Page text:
The Interpretation of DNA Evidence A Case Study in Probabilities An Educational Module
David H. Kaye Associate Dean for Research and Distinguished Professor The Pennsylvania State University (Penn State Law)
DNA profiling has been profoundly disruptive of business as usual in forensic science and criminal justice. It spawned an innocence movement dedicated to correcting and preventing wrongful convictions, and it dramatically changed the investigation and prosecution of sexual assault cases. It sparked intense controversy among statisticians and population geneticists and ultimately stimulated efforts toward overtly probabilistic forensic identification for more complicated pattern and impression evidence.
This educational module on DNA evidence presents trial testimony, exhibits, and opinions in a case in which federal courts at every level discerned “inaccuracies” in the testimony of a leading expert about probabilities associated with the DNA evidence. By embedding these legal materials in background explanations, critical questions, and short problems, the module supports self-study and class discussions that together can elucidate key principles in scientific reasoning and quantitative analysis and that can help students avoid a classic and common misunderstanding about conditional probabilities. More specifically, the module includes information and exercises relating to the following scientific and statistical principles and skills:
Defining a relevant population Spotting sources of bias and uncertainty Interpreting confidence intervals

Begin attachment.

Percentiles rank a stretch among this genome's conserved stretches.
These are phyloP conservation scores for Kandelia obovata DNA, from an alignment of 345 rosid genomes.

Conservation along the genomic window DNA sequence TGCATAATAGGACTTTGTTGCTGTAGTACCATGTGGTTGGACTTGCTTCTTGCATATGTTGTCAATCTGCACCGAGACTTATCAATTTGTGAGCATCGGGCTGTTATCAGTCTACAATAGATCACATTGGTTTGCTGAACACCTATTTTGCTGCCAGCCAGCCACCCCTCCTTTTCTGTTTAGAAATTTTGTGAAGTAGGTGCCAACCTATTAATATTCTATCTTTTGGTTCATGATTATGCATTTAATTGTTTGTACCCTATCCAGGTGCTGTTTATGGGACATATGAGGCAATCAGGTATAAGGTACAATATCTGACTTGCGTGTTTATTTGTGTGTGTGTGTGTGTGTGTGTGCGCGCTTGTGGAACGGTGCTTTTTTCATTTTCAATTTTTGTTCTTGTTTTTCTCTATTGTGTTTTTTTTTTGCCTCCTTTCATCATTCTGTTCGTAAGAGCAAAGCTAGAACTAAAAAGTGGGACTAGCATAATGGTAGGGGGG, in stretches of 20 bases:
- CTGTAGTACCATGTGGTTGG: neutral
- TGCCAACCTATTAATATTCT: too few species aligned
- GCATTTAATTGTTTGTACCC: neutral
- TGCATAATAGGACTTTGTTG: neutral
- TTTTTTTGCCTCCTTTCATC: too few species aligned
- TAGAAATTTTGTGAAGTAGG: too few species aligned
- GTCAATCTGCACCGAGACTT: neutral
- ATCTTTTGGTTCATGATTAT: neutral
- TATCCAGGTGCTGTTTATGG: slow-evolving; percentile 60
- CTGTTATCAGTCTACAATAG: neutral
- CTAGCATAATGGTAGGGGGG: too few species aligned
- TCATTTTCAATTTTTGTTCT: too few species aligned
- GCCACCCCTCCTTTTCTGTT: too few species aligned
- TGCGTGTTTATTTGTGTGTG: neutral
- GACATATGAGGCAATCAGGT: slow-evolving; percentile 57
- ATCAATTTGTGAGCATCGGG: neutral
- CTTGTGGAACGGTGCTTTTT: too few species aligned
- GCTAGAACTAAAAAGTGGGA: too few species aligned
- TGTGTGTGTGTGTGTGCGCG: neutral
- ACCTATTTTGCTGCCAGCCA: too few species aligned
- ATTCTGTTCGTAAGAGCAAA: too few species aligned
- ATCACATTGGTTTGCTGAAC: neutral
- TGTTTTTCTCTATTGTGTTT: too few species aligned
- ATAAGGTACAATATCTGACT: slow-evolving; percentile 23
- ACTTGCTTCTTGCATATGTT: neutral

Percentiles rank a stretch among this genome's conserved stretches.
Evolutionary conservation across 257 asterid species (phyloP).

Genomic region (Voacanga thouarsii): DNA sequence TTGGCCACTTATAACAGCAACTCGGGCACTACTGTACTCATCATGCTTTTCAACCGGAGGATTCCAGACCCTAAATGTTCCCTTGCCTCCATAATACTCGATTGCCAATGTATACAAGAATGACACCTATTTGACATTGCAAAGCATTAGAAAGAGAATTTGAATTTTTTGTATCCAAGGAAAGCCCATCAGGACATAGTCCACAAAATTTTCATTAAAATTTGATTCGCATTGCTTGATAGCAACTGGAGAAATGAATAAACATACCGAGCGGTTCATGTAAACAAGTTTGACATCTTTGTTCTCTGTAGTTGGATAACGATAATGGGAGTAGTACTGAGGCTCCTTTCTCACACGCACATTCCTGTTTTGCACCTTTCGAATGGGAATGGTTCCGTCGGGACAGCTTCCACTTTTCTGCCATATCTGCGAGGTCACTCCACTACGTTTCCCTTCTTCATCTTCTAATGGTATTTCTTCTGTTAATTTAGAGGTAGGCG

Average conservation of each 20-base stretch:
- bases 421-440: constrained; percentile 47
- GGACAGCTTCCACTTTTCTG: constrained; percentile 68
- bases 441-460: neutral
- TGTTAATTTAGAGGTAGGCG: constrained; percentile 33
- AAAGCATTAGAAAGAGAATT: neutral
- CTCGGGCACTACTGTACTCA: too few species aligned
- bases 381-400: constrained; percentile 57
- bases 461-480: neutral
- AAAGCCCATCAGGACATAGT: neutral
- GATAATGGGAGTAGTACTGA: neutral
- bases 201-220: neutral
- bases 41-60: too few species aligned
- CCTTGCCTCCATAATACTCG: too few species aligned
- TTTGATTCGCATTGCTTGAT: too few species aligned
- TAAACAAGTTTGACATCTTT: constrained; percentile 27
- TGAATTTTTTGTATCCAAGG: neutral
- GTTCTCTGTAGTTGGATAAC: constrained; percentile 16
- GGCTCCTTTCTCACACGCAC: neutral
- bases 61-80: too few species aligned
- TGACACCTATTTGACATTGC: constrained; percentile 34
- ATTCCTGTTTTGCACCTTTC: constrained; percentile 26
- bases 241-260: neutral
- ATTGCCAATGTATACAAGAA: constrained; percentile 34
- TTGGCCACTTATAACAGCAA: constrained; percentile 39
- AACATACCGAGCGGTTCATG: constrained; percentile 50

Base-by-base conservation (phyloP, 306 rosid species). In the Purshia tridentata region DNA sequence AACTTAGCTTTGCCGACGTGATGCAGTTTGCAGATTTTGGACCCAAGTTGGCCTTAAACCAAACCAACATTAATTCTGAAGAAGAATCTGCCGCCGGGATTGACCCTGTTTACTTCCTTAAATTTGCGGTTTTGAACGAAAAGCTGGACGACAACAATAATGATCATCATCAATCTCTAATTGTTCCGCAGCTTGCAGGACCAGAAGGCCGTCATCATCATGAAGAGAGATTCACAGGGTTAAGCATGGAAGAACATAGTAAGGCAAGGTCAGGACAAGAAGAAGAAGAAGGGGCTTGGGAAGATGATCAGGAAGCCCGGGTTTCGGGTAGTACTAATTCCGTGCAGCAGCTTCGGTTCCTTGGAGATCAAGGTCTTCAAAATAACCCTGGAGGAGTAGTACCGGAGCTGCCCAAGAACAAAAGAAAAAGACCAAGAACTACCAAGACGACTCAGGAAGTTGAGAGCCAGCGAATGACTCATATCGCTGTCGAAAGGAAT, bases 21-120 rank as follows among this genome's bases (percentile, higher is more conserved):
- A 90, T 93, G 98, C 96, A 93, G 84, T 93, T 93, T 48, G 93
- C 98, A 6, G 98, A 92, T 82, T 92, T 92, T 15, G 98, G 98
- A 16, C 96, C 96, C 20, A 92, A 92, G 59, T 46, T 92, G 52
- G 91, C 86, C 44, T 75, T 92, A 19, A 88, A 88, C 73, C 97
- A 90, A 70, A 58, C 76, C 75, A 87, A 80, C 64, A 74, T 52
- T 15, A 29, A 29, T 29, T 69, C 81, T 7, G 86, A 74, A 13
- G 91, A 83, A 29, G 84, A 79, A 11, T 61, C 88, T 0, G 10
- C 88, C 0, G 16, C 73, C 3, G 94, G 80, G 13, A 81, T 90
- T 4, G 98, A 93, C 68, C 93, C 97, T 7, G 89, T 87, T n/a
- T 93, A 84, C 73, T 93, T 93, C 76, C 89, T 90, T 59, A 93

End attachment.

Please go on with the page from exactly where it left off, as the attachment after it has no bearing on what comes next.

Modeling Profile Probabilities
Testing assumptions Sensitivity analysis
The concept of mathematical probability Probabilities of events such as a DNA match to a randomly selected individual Independent and dependent events Conditional probability and the transposed conditional Likelihood ratios for pairs of hypotheses as a measure of the probative value of DNA matches and other scientific test results Bayes’ rule for deducing a posterior probability from a likelihood ratio and a prior probability
The module was constructed with law students in mind, but the materials and questions are not intended for the traditional legal exercise of extracting the holdings of the courts and assessing the legal arguments for and against them. Rather, the goal is to give students in all fields the analytical tools needed to evaluate the presentation of the scientific evidence in the case. The topics of sampling, weight of evidence, and updating probabilities in response to new scientific evidence are of obvious importance in the domains of medicine, public policy, and business as well as law.
The most efficient way to cover the materials in class is with a minimum of lecturing and a maximum of class discussion and exercises such as a simulated cross-examination of the expert witness in the case. An instructor's manual offers detailed suggestions. In law schools, the module could be employed in advanced courses or seminars that cover expert evidence, scientific evidence, law and science, or law and genetics. The case materials also could be the basis for a component of a trial advocacy course involving expert witnesses.
TO REQUEST A COPY OF THE INSTRUCTORS' GUIDE FOR THIS MODULE, EMAIL US AT email@example.com.
The copyright in the linked module is owned by the author(s) of the module, and may be used subject to the terms of the Creative Commons Attribution-NonCommercial 4.0 International Public License. By clicking on the link and using or further adapting the educational module, you agree to comply with the terms of the license. The educational module is solely the product of the author(s) and others that have added modifications and is not necessarily endorsed or adopted by the National Academy of Sciences, Engineering, and Medicine or the sponsors of this activity.